Pauline Small | 17 December 2014


Thanks for the article. Stories and cartoons by first world war soldiers filtered into popular culture throughout the 20th century and are still relevant. I bought either the same or a similar book in the 1960s and was absorbed by it. I will now hunt it out again.
Robert Smith | 17 December 2014


Wouldn't it be great if this could be reproduced today as part of the 100-year commemorations of WW1
Pat | 17 December 2014


"Practising creativity in the midst of destruction". What resilience human nature can have in the face of great adversity! Thanks Gillian for your article; I must say had not heard of "Aussie", but certainly know it now. Your article has moved me to thumb through an old book that I have, only an arms length away, entitled "Khaki and Green", though a WW2 book about The Australian Army at home and overseas.
John Whitehead | 17 December 2014


Oh, Gillian! What a perfect tribute to the human spirit and the need for us all (indeed) to have both humour and a place for reflection within the darkest of times. And especially now on the eve of the ANZAC centenary for which jingoistic politicians are already jostling for unmerited associated "glory"! I was intrigued you mentioned the Sherwood Foresters because in an earlier incarnation - Daniel DOYLE - my Irish great x 3 grand-father from Dromore in County Down fought and died under the command of the Duke of Wellington at Fuentes de Oñoro in western Spain during the Peninsular Wars against theFrench on May 5th, 1811. HQ was Nottingham (of course) where my grandfather's paternal grand-mother Eliza DOYLE was born. She died in Carwell near Rylstone in 1854 after giving birth to 15 children, 13 of whom survived! I'm off track here - but that's called resonance - out of your reflective historical piece on "Aussie". My maternal grand-father had tales from his time in France asking for two ("twa oeufs") - receiving three (trois oeufs) - and giving one back - having achieved his intention!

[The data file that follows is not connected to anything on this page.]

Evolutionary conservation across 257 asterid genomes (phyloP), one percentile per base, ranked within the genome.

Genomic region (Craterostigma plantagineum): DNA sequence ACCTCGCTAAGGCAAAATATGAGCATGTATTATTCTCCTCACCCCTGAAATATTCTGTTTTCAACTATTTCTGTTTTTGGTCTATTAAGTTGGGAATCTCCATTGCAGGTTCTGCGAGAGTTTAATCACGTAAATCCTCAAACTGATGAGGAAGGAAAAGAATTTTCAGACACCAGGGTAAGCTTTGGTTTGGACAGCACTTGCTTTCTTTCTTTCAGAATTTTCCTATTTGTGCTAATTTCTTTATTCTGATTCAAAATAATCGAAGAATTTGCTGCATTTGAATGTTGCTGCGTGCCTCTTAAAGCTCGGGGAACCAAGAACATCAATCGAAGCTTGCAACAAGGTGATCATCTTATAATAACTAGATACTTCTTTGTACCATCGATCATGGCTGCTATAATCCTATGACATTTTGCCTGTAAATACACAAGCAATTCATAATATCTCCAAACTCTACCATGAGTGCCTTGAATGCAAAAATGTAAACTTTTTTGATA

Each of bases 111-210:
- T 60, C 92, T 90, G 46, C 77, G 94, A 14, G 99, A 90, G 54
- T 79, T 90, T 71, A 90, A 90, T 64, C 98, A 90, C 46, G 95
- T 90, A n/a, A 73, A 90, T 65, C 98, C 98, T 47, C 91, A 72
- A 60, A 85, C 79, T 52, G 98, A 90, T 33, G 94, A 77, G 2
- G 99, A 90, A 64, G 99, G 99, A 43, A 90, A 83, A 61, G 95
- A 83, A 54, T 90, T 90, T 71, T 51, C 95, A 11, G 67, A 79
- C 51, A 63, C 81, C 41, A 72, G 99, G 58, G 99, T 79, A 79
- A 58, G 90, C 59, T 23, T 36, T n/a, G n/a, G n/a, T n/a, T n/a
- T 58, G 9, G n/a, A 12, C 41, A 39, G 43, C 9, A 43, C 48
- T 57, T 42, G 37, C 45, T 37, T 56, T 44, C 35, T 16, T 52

Jim KABLE | 17 December 2014


Thank you so much for your article on creativity in the midst of war.I poured over "Khaki and green"as a child because of the lovely drawings.Australian soldiers are not always uncivilised louts.Witness Parer's beautiful film which included my Dad's unit in P.N.G. In W.W 2.
Anne Ramsay | 19 December 2014


Another thought provoking piece showing as usual an individual and novel view . Thank you Gillian. Keep finding those gems.
Maggie | 12 January 2015